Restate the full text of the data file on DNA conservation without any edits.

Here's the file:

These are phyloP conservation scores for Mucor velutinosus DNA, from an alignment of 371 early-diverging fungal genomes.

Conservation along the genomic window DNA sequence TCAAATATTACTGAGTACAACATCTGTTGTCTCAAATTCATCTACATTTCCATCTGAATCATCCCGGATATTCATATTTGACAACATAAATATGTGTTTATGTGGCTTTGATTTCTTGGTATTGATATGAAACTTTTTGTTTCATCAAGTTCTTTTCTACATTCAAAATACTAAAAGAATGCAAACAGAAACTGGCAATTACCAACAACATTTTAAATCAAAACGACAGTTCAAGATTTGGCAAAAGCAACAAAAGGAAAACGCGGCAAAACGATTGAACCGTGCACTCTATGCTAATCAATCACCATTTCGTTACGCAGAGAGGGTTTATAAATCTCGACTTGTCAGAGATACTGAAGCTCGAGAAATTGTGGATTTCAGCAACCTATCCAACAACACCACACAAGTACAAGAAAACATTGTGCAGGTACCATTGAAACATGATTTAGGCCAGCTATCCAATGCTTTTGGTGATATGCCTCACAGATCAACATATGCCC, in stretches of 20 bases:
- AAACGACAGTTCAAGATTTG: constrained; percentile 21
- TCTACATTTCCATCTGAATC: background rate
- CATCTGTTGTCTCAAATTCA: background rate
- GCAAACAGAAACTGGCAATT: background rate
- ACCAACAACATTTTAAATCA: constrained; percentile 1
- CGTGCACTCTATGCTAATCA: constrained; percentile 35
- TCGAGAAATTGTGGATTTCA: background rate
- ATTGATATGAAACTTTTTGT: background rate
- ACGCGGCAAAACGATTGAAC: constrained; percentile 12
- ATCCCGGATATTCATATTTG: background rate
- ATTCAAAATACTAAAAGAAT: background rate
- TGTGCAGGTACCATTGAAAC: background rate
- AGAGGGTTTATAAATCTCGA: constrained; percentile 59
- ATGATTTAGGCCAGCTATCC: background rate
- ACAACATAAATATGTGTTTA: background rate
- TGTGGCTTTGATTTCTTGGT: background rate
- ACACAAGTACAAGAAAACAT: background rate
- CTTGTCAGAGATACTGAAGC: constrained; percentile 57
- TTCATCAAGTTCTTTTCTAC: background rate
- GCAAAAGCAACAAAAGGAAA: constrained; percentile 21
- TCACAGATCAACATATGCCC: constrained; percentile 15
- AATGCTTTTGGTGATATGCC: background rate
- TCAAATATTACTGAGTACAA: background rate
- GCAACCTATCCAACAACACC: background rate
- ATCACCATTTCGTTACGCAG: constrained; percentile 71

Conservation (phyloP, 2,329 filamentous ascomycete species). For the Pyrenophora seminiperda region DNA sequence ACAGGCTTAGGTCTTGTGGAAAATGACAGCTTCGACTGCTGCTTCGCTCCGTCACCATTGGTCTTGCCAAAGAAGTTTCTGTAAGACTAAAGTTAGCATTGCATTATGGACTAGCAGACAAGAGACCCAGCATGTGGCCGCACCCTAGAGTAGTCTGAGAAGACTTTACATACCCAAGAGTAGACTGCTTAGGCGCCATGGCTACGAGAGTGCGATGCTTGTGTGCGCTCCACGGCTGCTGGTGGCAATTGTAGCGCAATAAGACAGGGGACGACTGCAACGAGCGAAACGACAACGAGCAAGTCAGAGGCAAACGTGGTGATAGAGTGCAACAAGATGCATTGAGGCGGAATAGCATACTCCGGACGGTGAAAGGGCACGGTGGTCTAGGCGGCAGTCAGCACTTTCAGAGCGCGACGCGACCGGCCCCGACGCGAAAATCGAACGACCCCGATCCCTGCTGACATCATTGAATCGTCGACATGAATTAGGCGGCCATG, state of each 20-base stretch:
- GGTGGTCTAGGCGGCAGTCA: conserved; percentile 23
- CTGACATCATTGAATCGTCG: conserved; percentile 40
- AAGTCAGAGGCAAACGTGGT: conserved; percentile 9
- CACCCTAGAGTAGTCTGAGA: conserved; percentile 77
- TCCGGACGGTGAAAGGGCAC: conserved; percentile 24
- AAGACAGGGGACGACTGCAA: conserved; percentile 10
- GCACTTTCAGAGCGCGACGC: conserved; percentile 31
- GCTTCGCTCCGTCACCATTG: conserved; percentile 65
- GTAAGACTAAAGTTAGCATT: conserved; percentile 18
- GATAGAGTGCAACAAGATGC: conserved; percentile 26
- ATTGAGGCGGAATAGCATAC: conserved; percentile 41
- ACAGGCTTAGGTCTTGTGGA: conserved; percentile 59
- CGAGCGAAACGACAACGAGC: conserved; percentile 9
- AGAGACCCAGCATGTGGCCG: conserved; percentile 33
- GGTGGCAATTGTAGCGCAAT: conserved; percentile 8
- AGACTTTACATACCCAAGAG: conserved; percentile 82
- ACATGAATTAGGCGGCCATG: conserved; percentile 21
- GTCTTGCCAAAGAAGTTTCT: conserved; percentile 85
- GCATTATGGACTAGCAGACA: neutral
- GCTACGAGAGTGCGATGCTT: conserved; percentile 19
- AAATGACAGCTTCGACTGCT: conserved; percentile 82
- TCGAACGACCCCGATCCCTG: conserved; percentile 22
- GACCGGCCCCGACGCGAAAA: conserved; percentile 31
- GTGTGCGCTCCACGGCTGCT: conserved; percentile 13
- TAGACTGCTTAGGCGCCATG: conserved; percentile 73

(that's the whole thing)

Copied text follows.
These are phyloP conservation scores for Mucor velutinosus DNA, from an alignment of 371 early-diverging fungal genomes.

Conservation along the genomic window DNA sequence TCAAATATTACTGAGTACAACATCTGTTGTCTCAAATTCATCTACATTTCCATCTGAATCATCCCGGATATTCATATTTGACAACATAAATATGTGTTTATGTGGCTTTGATTTCTTGGTATTGATATGAAACTTTTTGTTTCATCAAGTTCTTTTCTACATTCAAAATACTAAAAGAATGCAAACAGAAACTGGCAATTACCAACAACATTTTAAATCAAAACGACAGTTCAAGATTTGGCAAAAGCAACAAAAGGAAAACGCGGCAAAACGATTGAACCGTGCACTCTATGCTAATCAATCACCATTTCGTTACGCAGAGAGGGTTTATAAATCTCGACTTGTCAGAGATACTGAAGCTCGAGAAATTGTGGATTTCAGCAACCTATCCAACAACACCACACAAGTACAAGAAAACATTGTGCAGGTACCATTGAAACATGATTTAGGCCAGCTATCCAATGCTTTTGGTGATATGCCTCACAGATCAACATATGCCC, in stretches of 20 bases:
- AAACGACAGTTCAAGATTTG: constrained; percentile 21
- TCTACATTTCCATCTGAATC: background rate
- CATCTGTTGTCTCAAATTCA: background rate
- GCAAACAGAAACTGGCAATT: background rate
- ACCAACAACATTTTAAATCA: constrained; percentile 1
- CGTGCACTCTATGCTAATCA: constrained; percentile 35
- TCGAGAAATTGTGGATTTCA: background rate
- ATTGATATGAAACTTTTTGT: background rate
- ACGCGGCAAAACGATTGAAC: constrained; percentile 12
- ATCCCGGATATTCATATTTG: background rate
- ATTCAAAATACTAAAAGAAT: background rate
- TGTGCAGGTACCATTGAAAC: background rate
- AGAGGGTTTATAAATCTCGA: constrained; percentile 59
- ATGATTTAGGCCAGCTATCC: background rate
- ACAACATAAATATGTGTTTA: background rate
- TGTGGCTTTGATTTCTTGGT: background rate
- ACACAAGTACAAGAAAACAT: background rate
- CTTGTCAGAGATACTGAAGC: constrained; percentile 57
- TTCATCAAGTTCTTTTCTAC: background rate
- GCAAAAGCAACAAAAGGAAA: constrained; percentile 21
- TCACAGATCAACATATGCCC: constrained; percentile 15
- AATGCTTTTGGTGATATGCC: background rate
- TCAAATATTACTGAGTACAA: background rate
- GCAACCTATCCAACAACACC: background rate
- ATCACCATTTCGTTACGCAG: constrained; percentile 71

Conservation (phyloP, 2,329 filamentous ascomycete species). For the Pyrenophora seminiperda region DNA sequence ACAGGCTTAGGTCTTGTGGAAAATGACAGCTTCGACTGCTGCTTCGCTCCGTCACCATTGGTCTTGCCAAAGAAGTTTCTGTAAGACTAAAGTTAGCATTGCATTATGGACTAGCAGACAAGAGACCCAGCATGTGGCCGCACCCTAGAGTAGTCTGAGAAGACTTTACATACCCAAGAGTAGACTGCTTAGGCGCCATGGCTACGAGAGTGCGATGCTTGTGTGCGCTCCACGGCTGCTGGTGGCAATTGTAGCGCAATAAGACAGGGGACGACTGCAACGAGCGAAACGACAACGAGCAAGTCAGAGGCAAACGTGGTGATAGAGTGCAACAAGATGCATTGAGGCGGAATAGCATACTCCGGACGGTGAAAGGGCACGGTGGTCTAGGCGGCAGTCAGCACTTTCAGAGCGCGACGCGACCGGCCCCGACGCGAAAATCGAACGACCCCGATCCCTGCTGACATCATTGAATCGTCGACATGAATTAGGCGGCCATG, state of each 20-base stretch:
- GGTGGTCTAGGCGGCAGTCA: conserved; percentile 23
- CTGACATCATTGAATCGTCG: conserved; percentile 40
- AAGTCAGAGGCAAACGTGGT: conserved; percentile 9
- CACCCTAGAGTAGTCTGAGA: conserved; percentile 77
- TCCGGACGGTGAAAGGGCAC: conserved; percentile 24
- AAGACAGGGGACGACTGCAA: conserved; percentile 10
- GCACTTTCAGAGCGCGACGC: conserved; percentile 31
- GCTTCGCTCCGTCACCATTG: conserved; percentile 65
- GTAAGACTAAAGTTAGCATT: conserved; percentile 18
- GATAGAGTGCAACAAGATGC: conserved; percentile 26
- ATTGAGGCGGAATAGCATAC: conserved; percentile 41
- ACAGGCTTAGGTCTTGTGGA: conserved; percentile 59
- CGAGCGAAACGACAACGAGC: conserved; percentile 9
- AGAGACCCAGCATGTGGCCG: conserved; percentile 33
- GGTGGCAATTGTAGCGCAAT: conserved; percentile 8
- AGACTTTACATACCCAAGAG: conserved; percentile 82
- ACATGAATTAGGCGGCCATG: conserved; percentile 21
- GTCTTGCCAAAGAAGTTTCT: conserved; percentile 85
- GCATTATGGACTAGCAGACA: neutral
- GCTACGAGAGTGCGATGCTT: conserved; percentile 19
- AAATGACAGCTTCGACTGCT: conserved; percentile 82
- TCGAACGACCCCGATCCCTG: conserved; percentile 22
- GACCGGCCCCGACGCGAAAA: conserved; percentile 31
- GTGTGCGCTCCACGGCTGCT: conserved; percentile 13
- TAGACTGCTTAGGCGCCATG: conserved; percentile 73